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Buying guide: The best portable power station with solar option

Update: Q1 update
powerstations hero
© iosebi meladze / Shutterstock.com; Collage: NextPit

Are you on the lookout for the best power station that can be powered via solar? NextPit shows you the best portable power stations in this article. Whether it is for camping, music festivals, or simply for the home, a power station allows you to be prepared for all eventualities including power outages. If you buy a power station with a solar panel, you can generate your own electricity anywhere and at any time, provided the sun has not disappeared behind a mushroom cloud from a nuclear explosion. Read on to find out which is the best power station that matches your purpose and budget, and whether it comes with or without a solar panel.

In the following table, we have selected the best power stations for you in the three price categories of up to $500, up to $1,000, and up to $1,500, all of which still remain portable with a maximum weight of 15 kilograms. Basically, the heavier a power station, the more capacity and output power it offers.

We explain the most important differences between the power stations in detail in our buying guide below.

The best portable power stations by price category

  Editor's choice Best power station below $500 Best power station below $1,000 Best power station above $1,000
Product
Price (without solar) $1,099 $299 $499 $999
Price (with solar) from $1,597 from $499 from $999 from $1,649
Image
Jackery Explorer 1000 Pro
Bluetti EB3A
Bluetti EB55+SP200
Ecoflow Delta 2
Pros
  • Retractable handle
  • Fast charging function
  • Integrated power supply
  • 1,000 watt of continuous power
  • Very compact and practical case
  • 600 watts via AC and 100 watts via USB-C
  • Wireless charging supported
  • Flashlight with SOS function
  • Chic color display
  • Practical app
  • Also doubles up as a UPS
  • Compact and stackable thanks to the retractable handle
  • Many ports including 100-Watt USB-C
  • Wireless charging on top
  • Integrated lamp with SOS function
  • Solidly built
  • Power supply integrated in the case
  • Numerous power connections
  • Amazingly practical app
  • Handles stick out sideways, protecting the display and ports
Cons
  • No separate 12V DC outputs
  • Bluetooth connection is unsecure and cannot be disabled
  • Fan runs loud
  • 400 Watt charging power is only possible as a combination
  • Noisy fan at high power output
  • Solar panel stand is a bit wobbly
  • Handles stick out sideways and get in the way
  • More expensive than its competitors in the same class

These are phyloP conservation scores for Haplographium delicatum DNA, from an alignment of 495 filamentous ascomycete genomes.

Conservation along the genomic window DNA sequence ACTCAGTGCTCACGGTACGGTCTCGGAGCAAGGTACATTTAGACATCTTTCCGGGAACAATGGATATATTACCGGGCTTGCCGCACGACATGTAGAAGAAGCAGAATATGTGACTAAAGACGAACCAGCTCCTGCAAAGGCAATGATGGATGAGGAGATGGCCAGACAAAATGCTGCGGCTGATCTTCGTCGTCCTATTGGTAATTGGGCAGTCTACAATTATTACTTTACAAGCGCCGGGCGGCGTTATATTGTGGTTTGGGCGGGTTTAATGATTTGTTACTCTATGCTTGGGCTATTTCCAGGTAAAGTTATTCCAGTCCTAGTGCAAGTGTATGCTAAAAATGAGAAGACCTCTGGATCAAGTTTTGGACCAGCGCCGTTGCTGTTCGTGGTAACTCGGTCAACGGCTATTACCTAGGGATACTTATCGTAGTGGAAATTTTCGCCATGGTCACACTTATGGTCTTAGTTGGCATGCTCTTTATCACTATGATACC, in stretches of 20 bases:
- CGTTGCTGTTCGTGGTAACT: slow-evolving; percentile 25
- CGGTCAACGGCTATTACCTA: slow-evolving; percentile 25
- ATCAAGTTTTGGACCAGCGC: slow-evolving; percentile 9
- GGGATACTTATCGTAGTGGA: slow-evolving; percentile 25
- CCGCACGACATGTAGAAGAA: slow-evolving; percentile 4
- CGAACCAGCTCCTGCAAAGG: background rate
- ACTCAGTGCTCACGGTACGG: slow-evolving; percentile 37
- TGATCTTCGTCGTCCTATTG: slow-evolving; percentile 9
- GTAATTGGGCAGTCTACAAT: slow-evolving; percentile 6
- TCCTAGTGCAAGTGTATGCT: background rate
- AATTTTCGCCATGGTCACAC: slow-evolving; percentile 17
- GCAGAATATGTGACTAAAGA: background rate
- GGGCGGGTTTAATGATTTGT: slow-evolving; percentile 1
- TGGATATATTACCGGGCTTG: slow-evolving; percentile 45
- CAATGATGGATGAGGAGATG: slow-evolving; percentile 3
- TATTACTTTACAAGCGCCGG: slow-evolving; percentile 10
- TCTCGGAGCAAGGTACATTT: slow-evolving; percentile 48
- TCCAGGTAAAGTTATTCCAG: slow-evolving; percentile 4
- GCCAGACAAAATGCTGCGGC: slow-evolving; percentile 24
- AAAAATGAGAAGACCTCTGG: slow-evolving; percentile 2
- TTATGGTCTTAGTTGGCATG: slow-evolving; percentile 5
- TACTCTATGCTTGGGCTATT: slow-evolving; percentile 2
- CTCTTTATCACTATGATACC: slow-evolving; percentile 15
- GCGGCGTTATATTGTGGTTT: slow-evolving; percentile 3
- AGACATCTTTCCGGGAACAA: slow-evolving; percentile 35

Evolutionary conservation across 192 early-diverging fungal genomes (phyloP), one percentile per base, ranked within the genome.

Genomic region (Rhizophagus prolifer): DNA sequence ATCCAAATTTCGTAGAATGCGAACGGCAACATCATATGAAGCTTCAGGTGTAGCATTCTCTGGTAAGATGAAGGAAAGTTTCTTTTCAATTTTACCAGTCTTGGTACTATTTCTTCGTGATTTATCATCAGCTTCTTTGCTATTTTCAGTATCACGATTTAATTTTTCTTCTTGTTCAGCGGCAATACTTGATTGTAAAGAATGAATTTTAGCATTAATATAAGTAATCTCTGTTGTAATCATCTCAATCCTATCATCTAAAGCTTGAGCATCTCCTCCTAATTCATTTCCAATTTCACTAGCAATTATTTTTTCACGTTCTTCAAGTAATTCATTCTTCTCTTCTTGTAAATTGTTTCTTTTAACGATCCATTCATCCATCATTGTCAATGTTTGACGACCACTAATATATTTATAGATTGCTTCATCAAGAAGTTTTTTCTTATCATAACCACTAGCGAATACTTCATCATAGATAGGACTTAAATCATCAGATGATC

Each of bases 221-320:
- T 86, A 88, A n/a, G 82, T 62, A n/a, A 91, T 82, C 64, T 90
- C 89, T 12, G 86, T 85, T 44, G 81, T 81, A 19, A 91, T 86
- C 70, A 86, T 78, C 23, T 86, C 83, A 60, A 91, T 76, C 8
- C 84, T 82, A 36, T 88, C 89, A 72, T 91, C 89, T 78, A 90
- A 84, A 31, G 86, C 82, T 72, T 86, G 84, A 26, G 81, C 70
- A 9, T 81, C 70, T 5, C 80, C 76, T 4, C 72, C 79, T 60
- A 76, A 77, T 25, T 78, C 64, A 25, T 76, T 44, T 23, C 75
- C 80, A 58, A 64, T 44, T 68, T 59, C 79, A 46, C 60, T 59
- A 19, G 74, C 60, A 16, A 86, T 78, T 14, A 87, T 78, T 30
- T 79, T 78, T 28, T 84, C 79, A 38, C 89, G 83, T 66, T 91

Rating
Not yet reviewed
Jackery Explorer 1000 Pro hands-on
Not yet reviewed
Read the Bluetti EB55+SP200 review
Not yet reviewed
Ecoflow Delta 2 hands-on
Check offer* (without solar)
Check offer (with solar)

Before we go into more detail about the individual solar generators from the table and their features, we would like to first explain the most important technical specifications and features that you should pay attention to when buying.

Jump to:

  1. Buying advice for power stations: What is important?
    1. Maximum output power
    2. Power station capacity
    3. Connections
    4. Charging options
    5. Solar panel
    6. Battery technology
  2. The best power stations in detail
    1. Bluetti EB3A
    2. Bluetti EB55
    3. Ecoflow Delta 2

1. Buying advice for power stations: What is important?

1.1 Maximum output power

The most important question you should ask yourself is this: Which devices do I want to charge or power with the portable power station? Usually, you will find a sticker or an embossed label on electrical devices that feature the wattage your device consumes under continuous operation. If you add up the power of all the devices that you want to operate simultaneously with your power station, you will obtain the output power that your future power station should be able to deliver.

The portable power stations in our comparison all manage between 300 and 700 watts in continuous operation. That is easily enough to keep smartphones, notebooks, cameras charged, or various lamps, fans, TVs, refrigerators, and the ilk. However, you will quickly run out of power if you want to bake waffles in the city park, as we found out when reviewing the Jackery Explorer 500.

Jackery Powergenerator 500
The waffle iron in the background requires just under 700 watts - which is, unfortunately, a bit too much for the Jackery Explorer 500 (EU version) and thus unsuitable for continuous use. / © NextPit

The power stations also manage to churn out more power for a short amount of time but switch off after a few seconds. The smaller Bluetti EB3A, for instance, offers 1200 watts for a limited time only. Bear in mind that many consumers who use tools and devices will find that said tools consume more power when starting up than in continuous operation.